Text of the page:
Between the Champs Elysées and the Tuileries Gardens, there lies the Place de la Concorde. With traffic roaring and careening about seemingly in all directions, it is easy to feel lost on its 84,000 square meters.
It was designed by Gabriel begun in 1748 and completed in 1763. It was first called Place Louis XV, and planned as a worthy setting for the royal statue. Place de la Concorde is often associated with the bloody events that took place on its pavement. In 1770, for example, 133 spectators were trampled to death at a huge fireworks display on the occasion of Marie-Antoinette's wedding to the Dauphin. A few
decades later, the revolutionaries, who were intent on eliminating all royalist monuments trom the face of the earth, removed Louis XlV's statue, dubbed the plaza Place de la Révolution, and set up their guillotine on it. Louis XVI, Marie-Antoinette and 1119 other people lost their lives here, among them Charlotte Corday (the murderess of Marat), Danton, Philippe Égalité and Robespierre. In order to help these bloody events on their way to oblivion, the Directory renamed the square Place de la Concorde in 1795. And, officially, the 1830 Revolution renamed it Place de la Concorde.
The first time I visited Paris I walked along many of the famous places in about 12 hours. This is one of my first pictures I took of the Place de la Concorde during that long walk.
This square was designed in the 18th century to surround the statue of Louis XV. In the same century in 1792 the square got the name Place de la Revolution and a guillotine was set up at the square. Louis XVI and more than 1000s other people are executed here. In 1795 the square got its present name Place de la Concorde in the hope that it could become a place of peace and harmony.
Besides its horrible history I was especially interested in the 23M high obelisk with hieroglyphs in the middle of the square. This pink granite obelisk of 3300 years old was a present from Egypt to France in 1831. Originally it stood in the Temple of Ramses in Luxor, the temple I should visit first 10 years later.
The Obelisk originally stood at the entrance to the Luxor temple. The obelisk arrived in France in 1833 and was placed in the center of the Place de la Concorde in 1836. This was a gift to King Charles X by the Viceroy of Egypt, Mehemet Ali.
The Obelisk is 23 meters (75 feet) high and weighs about 250 metric tons. Considering that it is quite a feat of engineering and planning just to get the obelisk to France in the first place.
In the center of the Place de la Concorde is the 3,300 years old Obelisk of Luxor, a pink granite monolith 73 ft high and weighing 220 tons. This is one of the pair of obelisks that were erected in front of Luxor Temple and decorated with hieroglyphics exalting the reign of the pharaoh Ramses II. In the 19th century it was transported to Paris, while the other monolith remained at the original cite in Luxor. On June 8th, 1831, a French naval engineer secured permission from the Egyptian viceroy to make off with the western obelisk. Then, on October 25th, 1836, it was erected at the center of Place de la Concorde in Paris, in the presence of French King Louis Philippe,
Recently Dr. Zahi Hawass, the Egyptian Secretary General of the Supreme Council of Antiquities has asked for its return to Luxor Egypt.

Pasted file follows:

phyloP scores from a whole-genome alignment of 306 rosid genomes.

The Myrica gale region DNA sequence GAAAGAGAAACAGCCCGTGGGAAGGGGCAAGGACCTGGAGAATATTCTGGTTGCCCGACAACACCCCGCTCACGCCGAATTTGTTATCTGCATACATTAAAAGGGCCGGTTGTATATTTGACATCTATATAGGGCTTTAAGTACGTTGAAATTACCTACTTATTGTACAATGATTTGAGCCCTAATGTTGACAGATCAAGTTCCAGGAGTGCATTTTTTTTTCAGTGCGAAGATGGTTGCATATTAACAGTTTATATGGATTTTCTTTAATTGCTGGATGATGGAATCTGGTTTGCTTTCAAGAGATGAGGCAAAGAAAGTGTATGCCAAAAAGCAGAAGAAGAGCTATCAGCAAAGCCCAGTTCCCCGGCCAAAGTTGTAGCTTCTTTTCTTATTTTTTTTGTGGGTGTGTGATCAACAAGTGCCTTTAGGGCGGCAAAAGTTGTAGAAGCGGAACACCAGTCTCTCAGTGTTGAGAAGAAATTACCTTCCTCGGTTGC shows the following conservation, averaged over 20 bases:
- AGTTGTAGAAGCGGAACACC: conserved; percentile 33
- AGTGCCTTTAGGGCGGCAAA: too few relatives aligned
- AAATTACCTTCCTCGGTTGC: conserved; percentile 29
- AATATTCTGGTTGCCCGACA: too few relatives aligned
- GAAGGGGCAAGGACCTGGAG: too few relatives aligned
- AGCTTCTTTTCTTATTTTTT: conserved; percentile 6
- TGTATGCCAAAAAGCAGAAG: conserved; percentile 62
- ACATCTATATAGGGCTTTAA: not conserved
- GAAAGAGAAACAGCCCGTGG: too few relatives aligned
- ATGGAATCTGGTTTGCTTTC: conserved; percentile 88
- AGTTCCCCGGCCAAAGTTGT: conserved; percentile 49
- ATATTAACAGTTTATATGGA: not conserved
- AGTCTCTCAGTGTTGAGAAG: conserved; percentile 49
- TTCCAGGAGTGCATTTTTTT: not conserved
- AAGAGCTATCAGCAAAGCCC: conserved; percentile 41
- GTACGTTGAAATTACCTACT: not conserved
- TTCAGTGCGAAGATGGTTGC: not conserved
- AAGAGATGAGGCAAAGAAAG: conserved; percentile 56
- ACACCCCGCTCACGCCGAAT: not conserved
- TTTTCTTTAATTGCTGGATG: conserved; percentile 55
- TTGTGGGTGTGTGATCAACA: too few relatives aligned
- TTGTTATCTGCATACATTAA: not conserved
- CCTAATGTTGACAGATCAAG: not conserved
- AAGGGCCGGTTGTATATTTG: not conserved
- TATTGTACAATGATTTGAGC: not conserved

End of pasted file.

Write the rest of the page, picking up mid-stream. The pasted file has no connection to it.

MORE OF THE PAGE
The Place de la Concorde is a very large square in the middle of Paris. It was here that Revolutionary France beheaded their King Louis XVI and Queen Marie-Antoinette (who on being told that the peasants were starving and had no bread to eat, is famously said to have replied "Let them eat cake") with the Guillotine. As is the way with many revolutions, two of the most important revolutionaries were also killed here at the hands of Madame Guillotine. In those days this square was called Place de la Revolution.
The picture shows the 3200 year old Egyptian obelisk against the Eiffel Tower and one of the several statues in the square.
The place de la Concorde is located between the Champs Elysees and the Jardin des Tuileries. The square of about eight hectare has besides the Egyptian obelisk also two fountains and eight statues, representing the French cities.
Standing with your back to the Seine you see two manor houses, the Hotel de la Marine and Hotel de Crillon. From here you can also look into the Rue Royale and see the Eglise de la Madeleine, which looks like a Greek temple.
Place de la Concorde is located between the Champs Elysées and the Tuileries Gardens. During the French Revolution of 1789 there was a guillotine installed here and this was the place where Marie Antoinette and Louis XVI (among others) were executed. Where the guillotine was erected, there's an obelisk today - a gift from Egypt to the people of France. The obelisk, one of the Cleopatra's needles, is 23 meters tall and has inscriptions on how it was shipped to France.
Covering more than 20 acres in the middle of Paris, Place de la Concorde is one of Europe's most magificent and historic squares. Originally known as Place Louis XV, it was built in the 18th century in the shape of an open octagon with only the north side containing mansions.
During the French Revolution, the sqauare came to be known as Place de la Revolution, and the statue of Louis XV was replaced by a guillotine. Marie-Antoinete and 1,118 other people were executed here.
The square finally took the name Concorde in the spirit of reconciliation, and in the 19th century the 3,200 year old obelisk from Luxor was placed in it. Two fountains and eight statues also adorn the square, making it one of the most celebrated public areas in France, if not all of Europe.
Ironically Paris's largest square was not always a harmonious place as its current name suggest. During the French Revolution it was here that the condemned were guillotined.